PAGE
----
Economists and government think-tanks have described the Philippines as an ‘economic star’ with growth that’s seen to outperform long-time leaders such as China, Indonesia and India.
Bloomberg reported that during the past five years, Philippine’s growth averaged to more than 6 percent and was projected to exceed 7 percent this year, outperforming China, Indonesia and India.
Then came Covid-19 pandemic, which may change the title.
However, business leaders in Davao are optimistic the country will bounce back with focus more on agriculture and Business Process Outsourcing (BPO) sector as growth drivers.
Antonio Peralta, chairman of the European Chamber of Commerce in the Philippines-Southern Mindanao Business Council (ECCP-SMBC), said the growth of the country will come from within and this will be driven by strong domestic demand such as food products. He said there are also good growth prospects from the BPO sectors.
‘The growth will be agri-driven and companies abroad will continue to depend on the BPOs here as they need to keep low costs to be competitive,” he said.
Businessman and New Zealand’s honorary consul to Mindanao Vicente Lao said the Duterte administration was doing well up to the end of 2019, yet, when the pandemic occurred and every country was affected, it is difficult now to predict how the world will recover from this crisis.
Acccording to Lao, since the Philippines is basically an agricultural economy, it might be at an advantage since people will always need to eat.
Lao added that the country’s nearness to the market will also be an advantage because China very soon will be a huge consumer market and Philippines can supply them with all kinds of agricultural products.
“All agri products because China does not have enough land to plant their agricultural needs,” he said.
Peralta believes the business sector is seeing also the increased demand for internet services as businesses are migrating to online transactions. However, the consistency of providing online services is a concern given the dismal state of the internet services in the country.
He said there should be strong monitoring from the stakeholders that include the business community, academe and the government on the services rendered by these telecommunication companies with service ratings on them published regularly.
Business leaders also agreed that the first four years of the Duterte Administration saw a nation with strong growth prospects as per mid-year report 2020 of the Duterte administration.
Based on the report, the Philippines was among the fastest growing economies with an average of 6.5 percent from 2016 to 2019. Inflation was low and stable averaging 3.0 percent from 2016 to 2019. The country registered the lowest rates of unemployment (5.3 percent), underemployment (14.8 percent), and poverty (16.6 percent).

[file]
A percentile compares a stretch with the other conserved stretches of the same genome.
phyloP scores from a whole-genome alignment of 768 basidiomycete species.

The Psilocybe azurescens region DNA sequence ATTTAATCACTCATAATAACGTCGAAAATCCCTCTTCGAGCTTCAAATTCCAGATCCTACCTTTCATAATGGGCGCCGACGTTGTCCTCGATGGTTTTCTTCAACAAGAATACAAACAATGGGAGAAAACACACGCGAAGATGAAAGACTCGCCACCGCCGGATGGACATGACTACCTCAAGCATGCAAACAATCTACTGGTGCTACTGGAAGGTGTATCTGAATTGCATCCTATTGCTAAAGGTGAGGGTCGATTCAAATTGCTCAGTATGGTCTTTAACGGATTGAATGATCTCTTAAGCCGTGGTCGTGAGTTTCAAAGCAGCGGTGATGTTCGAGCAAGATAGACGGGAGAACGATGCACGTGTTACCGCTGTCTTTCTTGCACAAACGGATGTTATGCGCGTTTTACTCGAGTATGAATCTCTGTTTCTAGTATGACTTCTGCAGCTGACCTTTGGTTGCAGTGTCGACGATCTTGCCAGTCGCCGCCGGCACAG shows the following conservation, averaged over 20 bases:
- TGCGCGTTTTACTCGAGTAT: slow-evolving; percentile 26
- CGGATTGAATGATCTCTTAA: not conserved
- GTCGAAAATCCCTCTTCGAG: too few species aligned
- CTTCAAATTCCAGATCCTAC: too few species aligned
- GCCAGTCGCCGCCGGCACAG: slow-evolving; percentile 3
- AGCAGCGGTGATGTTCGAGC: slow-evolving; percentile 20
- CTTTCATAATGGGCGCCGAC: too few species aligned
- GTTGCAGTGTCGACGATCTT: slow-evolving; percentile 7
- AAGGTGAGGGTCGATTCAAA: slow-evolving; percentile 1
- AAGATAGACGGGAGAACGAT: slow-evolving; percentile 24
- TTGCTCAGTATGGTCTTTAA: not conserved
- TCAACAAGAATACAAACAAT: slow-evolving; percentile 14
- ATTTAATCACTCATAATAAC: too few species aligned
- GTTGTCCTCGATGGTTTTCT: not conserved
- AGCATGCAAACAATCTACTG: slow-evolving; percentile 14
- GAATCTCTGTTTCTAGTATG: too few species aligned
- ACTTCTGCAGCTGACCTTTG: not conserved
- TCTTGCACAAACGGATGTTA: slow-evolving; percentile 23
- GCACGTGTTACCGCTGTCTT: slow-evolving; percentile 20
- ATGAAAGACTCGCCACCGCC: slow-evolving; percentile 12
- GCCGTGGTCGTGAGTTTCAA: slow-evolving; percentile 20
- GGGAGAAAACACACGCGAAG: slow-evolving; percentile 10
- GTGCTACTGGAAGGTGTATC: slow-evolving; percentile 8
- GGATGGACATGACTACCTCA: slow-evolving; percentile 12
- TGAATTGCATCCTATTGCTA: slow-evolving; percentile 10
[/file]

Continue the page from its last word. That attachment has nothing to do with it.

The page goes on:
Peralta said before the pandemic, the country was fiscally sound.
“We paid off a substantial portion of our foreign debts. As a result our credit standing improved and we are now able to borrow at much lower rates than before,” he said.
He also said the aggressive tax collection efforts during the last four years resulted to better economic standing with the creditors and the country had enough resources to pay for the initial impact of the pandemic.
“If this wasn’t the case, we would be knocking on the doors of the International Monetary Fund (IMF) and the World Bank or Asian Development Bank (ADB). We definitely will bounce back. The only variable here is the availability of the vaccine here at affordable prices,” he said.
“The challenges still remain in containing the spread of the virus. The adherence to the norms of the “new normal” is key to recovery,” he added.
Dr. Malou Monteverde, former president of the Davao City Chamber of Commerce and Industry (DCCCII), said pre-Covid-19, the Philippines was on its way up and very positive investments growth with the Philippines experiencing unprecedented growth in investments.
Monteverde, who is also the former president of Davao Medical Society and former governor of the Philippine Medical Association (PMA)-Southern Mindanao, added that with this Covid-19 pandemic the government’s thrust on public health and its delicate balance on the economy will affect the growth as a nation.
“However, as a country we are not isolated from the global recessions, thus the government’s thrust to spur local economy and its plans to continue our Build Build Build programs are the ones, which will spur our economy. We hope and pray that the Duterte admininstration will be able to surpass this pandemic with a positive growth before the President ends his terms,” she said.